US3026407A (en) * 1960-07-25 1962-03-20 Siemens Ag Welding apparatus
US3158734A (en) * 1961-03-13 1964-11-24 Union Carbide Corp Gas shielded-metal arc welding
US3160783A (en) * 1961-03-16 1964-12-08 Miller Electric Mfg Arc welder with a thermal control
US3189724A (en) * 1962-04-27 1965-06-15 Oerlikon Buehrle Ag Electrical welding apparatus
US3250953A (en) * 1962-07-06 1966-05-10 Cons Electrodynamics Corp Power supply for arc-lamp including automatic starting circuit
US3365564A (en) * 1964-08-06 1968-01-23 British Oxygen Co Ltd Electric arc welding
US3361892A (en) * 1964-08-06 1968-01-02 British Oxygen Co Ltd Electric arc welding
US3444430A (en) * 1965-05-04 1969-05-13 Welding Inst Electric arc stabilisation
US3403293A (en) * 1966-07-29 1968-09-24 Philco Ford Corp Starter circuit for three-electrode gaseous discharge device
US3364334A (en) * 1966-10-19 1968-01-16 Hitachi Ltd Method and apparatus for arc welding
US3728516A (en) * 1970-10-16 1973-04-17 A Daspit Welding power source
US4045708A (en) * 1975-08-28 1977-08-30 General Electric Company Discharge lamp ballast circuit
US4106087A (en) * 1975-11-05 1978-08-08 Tomonori Kawasaki Power-supply device for working machine such as a spark-erosion machine
US4084217A (en) * 1977-04-19 1978-04-11 Bbc Brown, Boveri & Company, Limited Alternating-current fed power supply
US5977721A (en) * 1983-02-22 1999-11-02 Nilssen; Ole K. Controlled power-factor-corrected ballast
US5349157A (en) * 1993-01-04 1994-09-20 The Lincoln Electric Company Inverter power supply for welding
US6344628B1 (en) * 1999-09-23 2002-02-05 Illinois Tool Works Inc. CV background for welding

Similar Documents

Publication Publication Date Title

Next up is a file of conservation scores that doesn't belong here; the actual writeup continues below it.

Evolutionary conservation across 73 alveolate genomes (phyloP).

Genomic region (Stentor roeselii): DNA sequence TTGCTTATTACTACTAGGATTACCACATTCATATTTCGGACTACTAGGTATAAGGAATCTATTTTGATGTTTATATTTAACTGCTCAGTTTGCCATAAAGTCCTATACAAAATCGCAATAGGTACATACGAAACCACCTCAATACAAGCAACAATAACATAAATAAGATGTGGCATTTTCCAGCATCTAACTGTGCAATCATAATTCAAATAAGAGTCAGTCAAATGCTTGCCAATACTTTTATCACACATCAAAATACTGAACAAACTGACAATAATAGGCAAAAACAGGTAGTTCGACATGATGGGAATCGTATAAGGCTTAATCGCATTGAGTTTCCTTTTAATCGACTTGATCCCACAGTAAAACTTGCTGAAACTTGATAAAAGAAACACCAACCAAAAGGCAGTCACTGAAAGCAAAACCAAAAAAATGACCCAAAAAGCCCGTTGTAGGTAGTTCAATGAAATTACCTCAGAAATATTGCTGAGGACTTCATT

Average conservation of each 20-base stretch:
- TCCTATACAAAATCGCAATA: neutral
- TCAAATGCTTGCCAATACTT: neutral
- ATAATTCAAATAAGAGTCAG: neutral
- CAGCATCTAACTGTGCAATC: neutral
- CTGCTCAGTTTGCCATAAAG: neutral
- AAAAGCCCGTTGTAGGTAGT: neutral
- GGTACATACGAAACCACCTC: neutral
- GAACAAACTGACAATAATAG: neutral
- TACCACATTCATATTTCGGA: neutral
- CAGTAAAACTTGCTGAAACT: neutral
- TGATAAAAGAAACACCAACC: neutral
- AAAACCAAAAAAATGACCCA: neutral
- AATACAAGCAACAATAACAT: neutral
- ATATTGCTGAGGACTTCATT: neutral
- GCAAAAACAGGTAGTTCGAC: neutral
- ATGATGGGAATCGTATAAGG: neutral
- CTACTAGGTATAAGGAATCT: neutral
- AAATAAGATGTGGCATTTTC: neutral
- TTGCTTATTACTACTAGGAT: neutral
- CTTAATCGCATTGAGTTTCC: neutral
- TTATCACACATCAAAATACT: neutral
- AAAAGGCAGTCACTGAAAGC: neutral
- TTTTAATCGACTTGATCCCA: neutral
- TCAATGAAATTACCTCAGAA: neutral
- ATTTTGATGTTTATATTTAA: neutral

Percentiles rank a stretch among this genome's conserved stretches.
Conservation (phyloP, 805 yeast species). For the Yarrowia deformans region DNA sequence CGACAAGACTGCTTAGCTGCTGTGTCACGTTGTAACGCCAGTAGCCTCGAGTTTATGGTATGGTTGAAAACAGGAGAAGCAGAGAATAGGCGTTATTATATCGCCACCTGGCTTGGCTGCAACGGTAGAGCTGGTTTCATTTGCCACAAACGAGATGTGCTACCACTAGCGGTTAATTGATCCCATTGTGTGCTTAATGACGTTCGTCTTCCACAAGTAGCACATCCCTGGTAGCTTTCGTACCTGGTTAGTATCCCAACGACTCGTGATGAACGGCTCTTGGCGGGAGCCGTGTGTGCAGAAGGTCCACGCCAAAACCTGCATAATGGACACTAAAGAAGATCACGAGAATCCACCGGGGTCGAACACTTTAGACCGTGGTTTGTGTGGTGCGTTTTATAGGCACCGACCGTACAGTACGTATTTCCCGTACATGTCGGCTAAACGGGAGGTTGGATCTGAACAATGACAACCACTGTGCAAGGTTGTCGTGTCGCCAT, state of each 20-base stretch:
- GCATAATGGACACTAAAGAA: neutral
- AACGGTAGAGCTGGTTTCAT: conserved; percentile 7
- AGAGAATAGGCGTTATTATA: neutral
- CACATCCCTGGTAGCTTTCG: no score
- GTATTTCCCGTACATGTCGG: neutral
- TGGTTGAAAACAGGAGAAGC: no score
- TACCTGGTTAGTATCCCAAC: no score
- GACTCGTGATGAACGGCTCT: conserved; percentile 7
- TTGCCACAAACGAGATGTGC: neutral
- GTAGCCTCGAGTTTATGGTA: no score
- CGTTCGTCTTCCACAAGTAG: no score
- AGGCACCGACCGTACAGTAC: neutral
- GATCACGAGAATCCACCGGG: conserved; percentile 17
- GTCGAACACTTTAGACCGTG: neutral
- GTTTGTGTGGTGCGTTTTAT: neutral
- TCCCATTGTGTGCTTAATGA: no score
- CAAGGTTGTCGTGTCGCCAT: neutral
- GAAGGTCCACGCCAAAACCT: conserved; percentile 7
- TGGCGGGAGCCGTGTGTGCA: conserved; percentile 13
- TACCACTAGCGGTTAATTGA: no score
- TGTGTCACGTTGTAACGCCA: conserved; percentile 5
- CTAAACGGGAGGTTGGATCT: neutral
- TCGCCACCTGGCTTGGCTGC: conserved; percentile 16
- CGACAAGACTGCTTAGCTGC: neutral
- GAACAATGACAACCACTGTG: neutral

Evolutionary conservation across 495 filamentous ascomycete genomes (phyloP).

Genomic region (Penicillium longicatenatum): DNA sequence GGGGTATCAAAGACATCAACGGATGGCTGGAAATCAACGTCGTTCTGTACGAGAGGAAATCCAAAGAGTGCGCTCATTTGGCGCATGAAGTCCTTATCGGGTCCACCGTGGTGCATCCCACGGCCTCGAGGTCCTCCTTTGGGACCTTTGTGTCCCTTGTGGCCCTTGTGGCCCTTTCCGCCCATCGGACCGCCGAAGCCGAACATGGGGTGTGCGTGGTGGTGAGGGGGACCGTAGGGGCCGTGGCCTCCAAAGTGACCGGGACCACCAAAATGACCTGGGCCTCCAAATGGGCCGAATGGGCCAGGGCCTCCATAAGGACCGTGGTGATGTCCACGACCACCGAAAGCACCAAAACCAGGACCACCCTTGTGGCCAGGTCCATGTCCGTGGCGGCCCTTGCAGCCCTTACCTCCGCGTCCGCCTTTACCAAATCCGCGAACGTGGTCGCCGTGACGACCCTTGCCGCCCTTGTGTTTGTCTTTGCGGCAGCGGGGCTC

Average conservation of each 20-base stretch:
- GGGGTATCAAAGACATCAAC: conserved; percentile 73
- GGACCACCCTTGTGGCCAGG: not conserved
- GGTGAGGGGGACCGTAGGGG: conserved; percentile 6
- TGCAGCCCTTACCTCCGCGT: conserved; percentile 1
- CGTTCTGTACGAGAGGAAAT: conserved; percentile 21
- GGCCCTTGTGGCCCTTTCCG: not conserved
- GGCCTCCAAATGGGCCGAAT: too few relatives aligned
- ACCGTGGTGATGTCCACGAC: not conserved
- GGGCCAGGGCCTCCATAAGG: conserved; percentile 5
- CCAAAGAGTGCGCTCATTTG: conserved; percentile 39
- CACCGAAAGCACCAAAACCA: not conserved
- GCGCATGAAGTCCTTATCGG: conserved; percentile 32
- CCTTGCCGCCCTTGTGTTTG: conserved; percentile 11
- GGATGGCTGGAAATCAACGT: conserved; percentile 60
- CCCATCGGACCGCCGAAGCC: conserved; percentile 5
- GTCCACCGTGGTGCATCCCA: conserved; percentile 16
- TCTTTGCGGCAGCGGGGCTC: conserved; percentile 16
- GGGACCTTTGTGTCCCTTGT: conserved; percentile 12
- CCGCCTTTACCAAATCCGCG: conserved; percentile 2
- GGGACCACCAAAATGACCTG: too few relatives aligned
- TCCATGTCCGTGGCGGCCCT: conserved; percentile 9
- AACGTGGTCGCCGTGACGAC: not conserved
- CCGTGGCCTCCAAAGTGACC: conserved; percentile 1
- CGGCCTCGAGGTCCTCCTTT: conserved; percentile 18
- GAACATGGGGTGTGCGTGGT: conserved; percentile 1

US3346794A (en) Inverter circuit for supplying current to polyphase motors
US3470444A (en) Control circuit for rectifiers using silicon controlled rectifiers
US3120633A (en) Series inverter circuit having controlled rectifiers with power diodes in reverse parallel connection
US6023037A (en) Electric ARC welder and plasma cutter
US4310791A (en) Induction motor control system
US5444356A (en) Buck converter having a variable output and method for buck converting power with a variable output
US3278827A (en) Static inverter
US3728516A (en) Welding power source
US3478258A (en) Transformerless voltage reducing rectifier circuit
US2525451A (en) Regulating system
US3332008A (en) Phase angle controlled firing circuit for valves in multi-phase system
US1959513A (en) Electrical supply system
US3458797A (en) Inverter circuit for supplying a sine wave substantially free of harmonics
US2644109A (en) Variable current welding transformer
US3153182A (en) Dynamic braking of a. c. motors
Borst et al. Voltage control by means of power thyristors
US3059164A (en) Dual power sources
US2259958A (en) Electrode control system
US2139160A (en) Method of welding
Robinson Redesign of DC motors for applications with thyristor power supplies
US3866099A (en) Motor power supply system
US2100715A (en) Energizing system
US4004211A (en) Compound AC generator
US2765436A (en) Power transmission
US3400326A (en) Device for automatic reactive power regulation in electric networks